The internal smartphone is built around the processor, much the same as a traditional computer. ARM Holdings, Qualcomm, Apple, MediaTek, NVIDIA and Intel lead the way and dominate the mobile market. Mobile processors are evaluated by the same measurements as the traditional: by number of cores, processing speed in GHz and their energy efficiency. Whilst all are important, in the mobile market energy efficiency is particularly scrutinised due its direct effect on phone battery usage and performance. Smartphones include memory modules allowing for local storage. The size of storage has rapidly expanded throughout the past decade, with some phones now shipping with up to 64GB internal storage and a microSD slot for an additional 128GB. The size of internal storage can be a deciding factor for consumers for a number of reasons such as HD photography and video storage, music storage and the multitude of applications available to consumers across all OEM. As well as memory modules most smartphones include specialised chips for internet usage and connectivity, Near Field Communications, Bluetooth, or specialised media chips for music playback.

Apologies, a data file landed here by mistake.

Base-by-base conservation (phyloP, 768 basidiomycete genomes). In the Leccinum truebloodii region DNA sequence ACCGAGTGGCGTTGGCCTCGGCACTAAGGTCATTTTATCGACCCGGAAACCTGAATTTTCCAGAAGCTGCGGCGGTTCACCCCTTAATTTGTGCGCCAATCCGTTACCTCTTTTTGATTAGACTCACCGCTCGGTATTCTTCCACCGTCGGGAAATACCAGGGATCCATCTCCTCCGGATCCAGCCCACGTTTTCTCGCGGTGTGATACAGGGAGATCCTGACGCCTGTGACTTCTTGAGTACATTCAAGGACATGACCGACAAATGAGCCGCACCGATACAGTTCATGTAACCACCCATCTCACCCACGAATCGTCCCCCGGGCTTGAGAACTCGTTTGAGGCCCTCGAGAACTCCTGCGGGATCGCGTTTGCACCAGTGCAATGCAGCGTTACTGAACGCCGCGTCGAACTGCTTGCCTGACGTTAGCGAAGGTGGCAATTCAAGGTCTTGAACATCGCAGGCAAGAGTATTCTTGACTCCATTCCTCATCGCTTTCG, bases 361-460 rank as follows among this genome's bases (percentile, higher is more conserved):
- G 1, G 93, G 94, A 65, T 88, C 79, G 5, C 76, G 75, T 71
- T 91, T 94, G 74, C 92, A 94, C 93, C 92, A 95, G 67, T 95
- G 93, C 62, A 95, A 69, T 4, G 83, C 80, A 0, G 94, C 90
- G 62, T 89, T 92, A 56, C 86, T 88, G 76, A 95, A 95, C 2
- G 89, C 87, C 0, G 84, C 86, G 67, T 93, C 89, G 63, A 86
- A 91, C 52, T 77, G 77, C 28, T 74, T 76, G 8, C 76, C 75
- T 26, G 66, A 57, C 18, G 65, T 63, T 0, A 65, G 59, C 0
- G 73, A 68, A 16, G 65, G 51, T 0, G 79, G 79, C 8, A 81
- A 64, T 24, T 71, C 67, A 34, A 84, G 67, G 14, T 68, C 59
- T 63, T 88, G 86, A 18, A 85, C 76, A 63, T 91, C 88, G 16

Smartphone OEM software

Smartphones also contain multiple layers of OEM software depending on their hardware composition. The software usually comes packaged, containing the following aspects:

  • Kernel: A management system for processes and provider of drivers for smartphone hardware.
  • Middleware: As we have seen in other articles, Middleware provides communication libraries between smartphone applications, ensuring each aspect is operating correctly.
  • Application Execution Environment: (AEE). Application programming interfaces, which developers to create their own programmes.
  • User Interface Framework: Graphical interface for user interactions with the device.
  • Application Suite: OEM packaged applications for users (e.g. messaging service, calendars, home screen designs, packaged games).

The software available for a smartphone depends on the OEM. Apple ships their devices with a current version of iOS, exclusive to their devices. Their main competitor is Android, an open source operating system developed by Google which due to its open nature is found on the majority of global devices. Windows, Symbian and other open source OS make up the remainder of the market though with vastly reduced market penetration. The software that individuals prefer shapes the overall user experience.